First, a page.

Wakefield was a Peoria drug dealer who engaged in drug transactions with Lundy. According to Lundy, he engaged in only two transactions with Wakefield, involving 13.5 ounces of cocaine. Lundy was concerned that Wakefield would testify falsely to reduce his own 22-year sentence. Indeed, Wakefield testified that he and Lundy engaged in transactions involving far more than 13.5 ounces of cocaine.
recognized that a defendant's right to withdraw a guilty plea is not absolute. United States v. Underwood, 174 F.3d 850, 852 (7th Cir. 1999). A guilty plea, once accepted by the court, may be withdrawn only for a "fair and just reason," and the burden of justifying relief rests with the defendant. Fed. R. Crim. P. 11(d)(2)(B); Underwood, 174 F.3d at 852. Ineffective assistance of counsel can render a plea agreement involuntary, and is therefore a valid basis for withdrawing a guilty plea. See Hill v. Lockhart, 474 U.S. 52, 57 (1985); United States v. Wallace, 276 F.3d 360, 366 (7th Cir. 2002). To demonstrate ineffective assistance in this context, a defendant must show both that counsel's performance was objectively unreasonable and that, but for counsel's errors, the defendant would not have pled guilty. United States v. Carroll, 412 F.3d 787, 793 (7th Cir. 2005). When determining whether a defendant entered a plea involuntarily, courts consider the totality of the circumstances. See, e.g., United States v. Bradley, 381 F.3d 641, 645 (7th Cir. 2004); United States v. LeDonne, 21 F.3d 1418, 1423 (7th Cir. 1994). We review a district court's denial of a motion to withdraw a guilty plea based on ineffective assistance for an abuse of discretion. United States v. Merriweather, 294 F.3d 930, 931 (7th Cir. 2002). The Court upholds factual findings concerning whether a defendant demonstrated a "fair and just" reason to withdraw his guilty plea unless those findings are clearly erroneous. United States v. Logan, 244 F.3d 553, 557 (7th Cir. 2001). "[A] district court is generally justified in discrediting the proffered reasons for the motion to withdraw and holding the defendant to [his] admissions" during the plea colloquy. United States v. Pike, 211 F.3d 385, 389 (7th Cir. 2000) (citation and quotation omitted). Lundy identifies several factors that he claims add up to ineffective assistance of counsel. First, Lundy alleges that
the general atmosphere in which he agreed to plead guilty--an eleventh hour meeting with his attorney as the clock ticked down to trial--was conducive to coercion. Lundy emphasizes that he had continuously expressed his desire to go to trial, and it was not until the last minute that his attorney began pushing him to make a deal. Nevertheless, the district court properly found that the timing of Lundy's plea did not provide a reason for withdrawing it. Lundy acknowledged that he understood the terms of the plea agreement, and the district court reviewed the salient terms during the Rule 11 hearing. That the agreement was made close to trial is irrelevant so long as Lundy understood it and voluntarily entered into it. Second, Lundy argues that it was improper for Iben to call in Alvarado to discuss the possibility of pleading with Lundy, given that Alvarado had a conflict of interest. While the district court recognized that Iben's enlistment of Alvarado could have appeared improper, it accepted Iben's reasons for doing so, i.e., that Lundy trusted Alvarado and that Alvarado had previously advised him to go to trial. We also note that Alvarado's conflict was not personal. Rather, the Federal Defender's Office had previously represented a cooperating government witness in an unrelated matter. Moreover, the district court found that Alvarado's presence had no effect on Lundy's decision to plead guilty. That finding was not clearly erroneous, especially since Lundy still planned to go to trial at the time Alvarado left. Third, Lundy claims that his morning argument with Iben, in which Iben threw papers at him, demonstrated Iben's ineffectiveness. While we do not condone Iben's behavior, the district court did not abuse its discretion in finding that Iben's overall performance was reasonable. In any event, Alvarado testified that Iben and Lundy "settled back down and had a discussion about the facts and the law of the case" following the argument, and Iben apolo-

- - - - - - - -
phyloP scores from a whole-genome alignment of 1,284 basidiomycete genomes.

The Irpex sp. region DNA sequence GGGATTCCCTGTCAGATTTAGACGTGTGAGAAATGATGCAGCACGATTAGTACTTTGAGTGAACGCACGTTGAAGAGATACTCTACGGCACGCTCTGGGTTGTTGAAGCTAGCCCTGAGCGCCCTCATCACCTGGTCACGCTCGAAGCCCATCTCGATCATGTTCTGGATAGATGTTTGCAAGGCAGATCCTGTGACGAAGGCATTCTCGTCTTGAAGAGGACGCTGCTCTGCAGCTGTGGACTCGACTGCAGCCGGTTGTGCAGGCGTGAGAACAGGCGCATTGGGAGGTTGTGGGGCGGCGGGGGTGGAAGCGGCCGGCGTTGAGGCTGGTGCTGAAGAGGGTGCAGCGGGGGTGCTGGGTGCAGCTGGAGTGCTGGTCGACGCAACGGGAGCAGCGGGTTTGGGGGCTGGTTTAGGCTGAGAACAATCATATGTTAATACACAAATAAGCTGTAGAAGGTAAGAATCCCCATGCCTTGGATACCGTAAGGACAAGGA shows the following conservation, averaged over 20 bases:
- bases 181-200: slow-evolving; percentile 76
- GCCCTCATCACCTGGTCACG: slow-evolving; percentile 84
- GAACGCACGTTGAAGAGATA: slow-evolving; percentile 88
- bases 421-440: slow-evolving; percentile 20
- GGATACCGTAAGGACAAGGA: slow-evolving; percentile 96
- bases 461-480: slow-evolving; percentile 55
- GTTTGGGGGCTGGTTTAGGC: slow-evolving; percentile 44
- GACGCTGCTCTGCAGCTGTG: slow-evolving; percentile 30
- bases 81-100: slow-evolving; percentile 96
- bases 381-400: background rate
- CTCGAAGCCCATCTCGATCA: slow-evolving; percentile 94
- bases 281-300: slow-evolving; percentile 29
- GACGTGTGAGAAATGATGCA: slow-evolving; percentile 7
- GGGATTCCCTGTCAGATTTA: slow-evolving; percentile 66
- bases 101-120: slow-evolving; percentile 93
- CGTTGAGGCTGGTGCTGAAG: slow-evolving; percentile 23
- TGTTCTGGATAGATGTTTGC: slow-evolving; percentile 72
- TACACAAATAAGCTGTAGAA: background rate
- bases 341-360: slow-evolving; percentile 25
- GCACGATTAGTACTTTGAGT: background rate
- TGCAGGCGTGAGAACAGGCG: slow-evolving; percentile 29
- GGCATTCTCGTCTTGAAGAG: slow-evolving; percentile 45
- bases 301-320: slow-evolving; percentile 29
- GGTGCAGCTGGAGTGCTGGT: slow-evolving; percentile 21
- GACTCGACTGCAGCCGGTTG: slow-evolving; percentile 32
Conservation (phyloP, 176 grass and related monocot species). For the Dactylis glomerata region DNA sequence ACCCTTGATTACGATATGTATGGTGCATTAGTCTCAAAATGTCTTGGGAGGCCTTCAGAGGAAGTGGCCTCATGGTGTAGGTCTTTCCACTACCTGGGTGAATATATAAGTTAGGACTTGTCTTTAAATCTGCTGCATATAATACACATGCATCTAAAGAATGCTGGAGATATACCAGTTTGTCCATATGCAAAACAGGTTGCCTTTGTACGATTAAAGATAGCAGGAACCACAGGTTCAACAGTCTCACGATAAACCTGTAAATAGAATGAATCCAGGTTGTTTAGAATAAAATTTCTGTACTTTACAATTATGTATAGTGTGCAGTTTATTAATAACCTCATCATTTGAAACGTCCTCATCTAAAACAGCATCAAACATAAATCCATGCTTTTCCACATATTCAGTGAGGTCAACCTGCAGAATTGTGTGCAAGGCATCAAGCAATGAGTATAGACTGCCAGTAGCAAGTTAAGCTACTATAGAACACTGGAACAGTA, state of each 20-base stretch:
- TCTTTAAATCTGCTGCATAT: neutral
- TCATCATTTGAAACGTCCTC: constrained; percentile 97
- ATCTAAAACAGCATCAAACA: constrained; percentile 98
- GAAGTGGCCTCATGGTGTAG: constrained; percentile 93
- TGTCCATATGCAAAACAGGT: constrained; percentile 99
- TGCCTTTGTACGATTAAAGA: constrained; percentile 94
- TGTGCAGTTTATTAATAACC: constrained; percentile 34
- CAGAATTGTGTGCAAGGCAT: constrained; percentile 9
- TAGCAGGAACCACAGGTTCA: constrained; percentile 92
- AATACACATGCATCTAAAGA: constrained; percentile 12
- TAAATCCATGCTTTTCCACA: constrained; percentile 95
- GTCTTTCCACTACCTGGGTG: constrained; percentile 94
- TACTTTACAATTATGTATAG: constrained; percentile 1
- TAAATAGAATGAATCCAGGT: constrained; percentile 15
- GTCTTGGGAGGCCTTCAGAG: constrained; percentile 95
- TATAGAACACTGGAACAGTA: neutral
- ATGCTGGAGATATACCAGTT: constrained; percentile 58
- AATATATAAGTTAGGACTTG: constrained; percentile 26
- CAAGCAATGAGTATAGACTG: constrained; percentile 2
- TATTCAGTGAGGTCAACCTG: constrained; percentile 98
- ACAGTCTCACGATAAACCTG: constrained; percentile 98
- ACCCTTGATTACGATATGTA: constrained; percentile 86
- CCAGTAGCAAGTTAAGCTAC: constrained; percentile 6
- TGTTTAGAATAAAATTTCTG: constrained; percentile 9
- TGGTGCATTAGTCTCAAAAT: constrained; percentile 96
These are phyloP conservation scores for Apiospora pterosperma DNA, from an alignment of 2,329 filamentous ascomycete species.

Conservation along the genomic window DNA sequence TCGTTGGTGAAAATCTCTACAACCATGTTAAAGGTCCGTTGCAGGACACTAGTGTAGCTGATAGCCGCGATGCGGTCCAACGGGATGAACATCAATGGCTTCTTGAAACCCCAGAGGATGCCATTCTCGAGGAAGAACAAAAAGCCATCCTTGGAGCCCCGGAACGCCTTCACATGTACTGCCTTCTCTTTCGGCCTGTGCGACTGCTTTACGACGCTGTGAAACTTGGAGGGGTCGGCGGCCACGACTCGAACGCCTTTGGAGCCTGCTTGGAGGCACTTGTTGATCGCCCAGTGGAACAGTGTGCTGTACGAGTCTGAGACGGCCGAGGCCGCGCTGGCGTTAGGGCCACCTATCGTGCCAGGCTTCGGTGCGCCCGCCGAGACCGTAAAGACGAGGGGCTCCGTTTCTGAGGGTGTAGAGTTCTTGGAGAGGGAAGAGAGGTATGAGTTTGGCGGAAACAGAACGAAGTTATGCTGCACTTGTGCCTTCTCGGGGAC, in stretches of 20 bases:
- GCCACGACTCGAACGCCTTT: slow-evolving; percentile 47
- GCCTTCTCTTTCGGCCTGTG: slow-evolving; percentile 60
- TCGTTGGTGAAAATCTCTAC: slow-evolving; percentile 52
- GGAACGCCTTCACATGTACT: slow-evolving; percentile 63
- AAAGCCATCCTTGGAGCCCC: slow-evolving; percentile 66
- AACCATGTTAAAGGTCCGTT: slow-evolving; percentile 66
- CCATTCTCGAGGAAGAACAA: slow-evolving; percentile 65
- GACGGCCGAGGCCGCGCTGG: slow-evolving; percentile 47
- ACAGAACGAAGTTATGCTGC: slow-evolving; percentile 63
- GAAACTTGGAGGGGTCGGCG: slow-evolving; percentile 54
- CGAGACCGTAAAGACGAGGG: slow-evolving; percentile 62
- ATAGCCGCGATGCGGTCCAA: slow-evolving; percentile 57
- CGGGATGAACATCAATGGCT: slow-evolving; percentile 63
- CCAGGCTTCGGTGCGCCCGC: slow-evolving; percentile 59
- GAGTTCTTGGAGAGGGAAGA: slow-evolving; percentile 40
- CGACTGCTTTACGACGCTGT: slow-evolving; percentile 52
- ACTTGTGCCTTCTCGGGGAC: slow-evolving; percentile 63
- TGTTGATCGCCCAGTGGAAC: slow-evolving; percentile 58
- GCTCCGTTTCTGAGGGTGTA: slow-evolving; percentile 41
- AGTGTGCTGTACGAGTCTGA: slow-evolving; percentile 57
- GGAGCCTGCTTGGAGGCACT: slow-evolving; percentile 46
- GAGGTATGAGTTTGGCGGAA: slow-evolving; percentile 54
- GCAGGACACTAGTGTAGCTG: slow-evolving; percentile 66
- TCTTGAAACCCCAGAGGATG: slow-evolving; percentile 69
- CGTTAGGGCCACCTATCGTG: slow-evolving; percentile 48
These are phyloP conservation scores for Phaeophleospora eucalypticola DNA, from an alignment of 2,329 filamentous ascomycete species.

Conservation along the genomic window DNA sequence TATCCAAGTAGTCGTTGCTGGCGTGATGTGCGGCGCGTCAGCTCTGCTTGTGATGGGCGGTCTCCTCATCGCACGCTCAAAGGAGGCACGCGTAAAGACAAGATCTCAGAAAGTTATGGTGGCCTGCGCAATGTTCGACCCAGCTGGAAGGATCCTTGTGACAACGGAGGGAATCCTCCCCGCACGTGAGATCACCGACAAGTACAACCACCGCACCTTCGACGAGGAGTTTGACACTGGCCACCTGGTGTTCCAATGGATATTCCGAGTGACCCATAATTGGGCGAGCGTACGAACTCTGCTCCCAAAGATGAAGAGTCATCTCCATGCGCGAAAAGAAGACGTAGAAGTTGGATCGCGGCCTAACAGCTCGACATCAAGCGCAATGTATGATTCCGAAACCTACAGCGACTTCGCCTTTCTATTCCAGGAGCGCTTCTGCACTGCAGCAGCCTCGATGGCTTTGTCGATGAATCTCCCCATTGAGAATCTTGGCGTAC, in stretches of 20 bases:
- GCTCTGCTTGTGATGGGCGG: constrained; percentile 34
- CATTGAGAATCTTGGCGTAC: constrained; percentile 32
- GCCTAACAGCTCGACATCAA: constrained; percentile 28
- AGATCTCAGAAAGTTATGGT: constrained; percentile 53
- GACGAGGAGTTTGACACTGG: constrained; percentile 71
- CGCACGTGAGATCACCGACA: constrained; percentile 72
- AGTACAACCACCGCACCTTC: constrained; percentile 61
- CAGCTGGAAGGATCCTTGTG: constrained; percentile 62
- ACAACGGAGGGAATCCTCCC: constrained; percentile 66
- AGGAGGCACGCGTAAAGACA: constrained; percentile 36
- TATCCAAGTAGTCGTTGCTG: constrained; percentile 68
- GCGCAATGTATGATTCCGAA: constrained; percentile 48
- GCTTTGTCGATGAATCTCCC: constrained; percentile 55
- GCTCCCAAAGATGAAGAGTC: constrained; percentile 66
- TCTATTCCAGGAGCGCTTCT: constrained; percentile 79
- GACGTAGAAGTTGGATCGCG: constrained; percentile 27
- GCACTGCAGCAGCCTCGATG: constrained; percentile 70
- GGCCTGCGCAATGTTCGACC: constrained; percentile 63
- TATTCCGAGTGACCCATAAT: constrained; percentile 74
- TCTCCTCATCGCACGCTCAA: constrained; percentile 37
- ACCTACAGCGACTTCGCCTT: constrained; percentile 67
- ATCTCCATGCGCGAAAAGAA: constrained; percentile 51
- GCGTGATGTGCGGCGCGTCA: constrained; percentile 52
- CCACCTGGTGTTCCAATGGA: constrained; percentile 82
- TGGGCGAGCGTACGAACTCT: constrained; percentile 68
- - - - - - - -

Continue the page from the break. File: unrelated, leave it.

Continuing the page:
gized to Lundy for his outburst. Furthermore, there is no evidence that the argument coerced Lundy into pleading guilty because he still planned to go to trial at the end of the morning meeting. Finally, Lundy contends that Iben trumpeted the government's "worthless concession" as something that would benefit Lundy at sentencing in order to induce him to plead guilty. The government's statement at the plea hearing shows that it made Lundy no false promises to induce a guilty plea. What remains unclear, however, is what Iben represented to Lundy. He told the district court that the government's concession is what finally convinced Lundy to enter into a plea agreement, but he did not explain how or why it changed Lundy's mind. Iben also stated that the concession went to the strength of the government's evidence, and that he hoped some of the evidence regarding drug amounts might not be used if Lundy forewent a trial. However, Iben did not indicate whether he told Lundy that the government would not present Wakefield's testimony. Because Lundy did not testify at the hearing, we cannot determine whether Iben inflated the value of the government's concession. Nor do we know what Lundy thought the concession meant. If Iben merely hoped or predicted incorrectly that the government would not put on its weaker evidence, his performance was not deficient. See, e.g., United States v. Martinez, 169 F.3d 1049, 1053 (7th Cir. 1999) (recognizing that a mere inaccurate prediction of a sentence does not constitute deficient performance). On the other hand, if defense counsel made inaccurate representations or grossly mischaracterized the potential sentence, then his performance might have been deficient. Id. Significantly, Lundy acknowledged at his change of plea hearing that no one had made him any promises other than those contained in the agreement. Ultimately, Lundy's failure to testify doomed his claim, because the
burden of justifying relief was his at all times. Underwood, 174 F.3d at 852. In short, the district court did not abuse its discretion in holding that Lundy failed to provide a fair and just reason for withdrawing his plea. III. CONCLUSION For the foregoing reasons, we AFFIRM the district court's ruling. A true Copy: Teste: ________________________________ Clerk of the United States Court of Appeals for the Seventh Circuit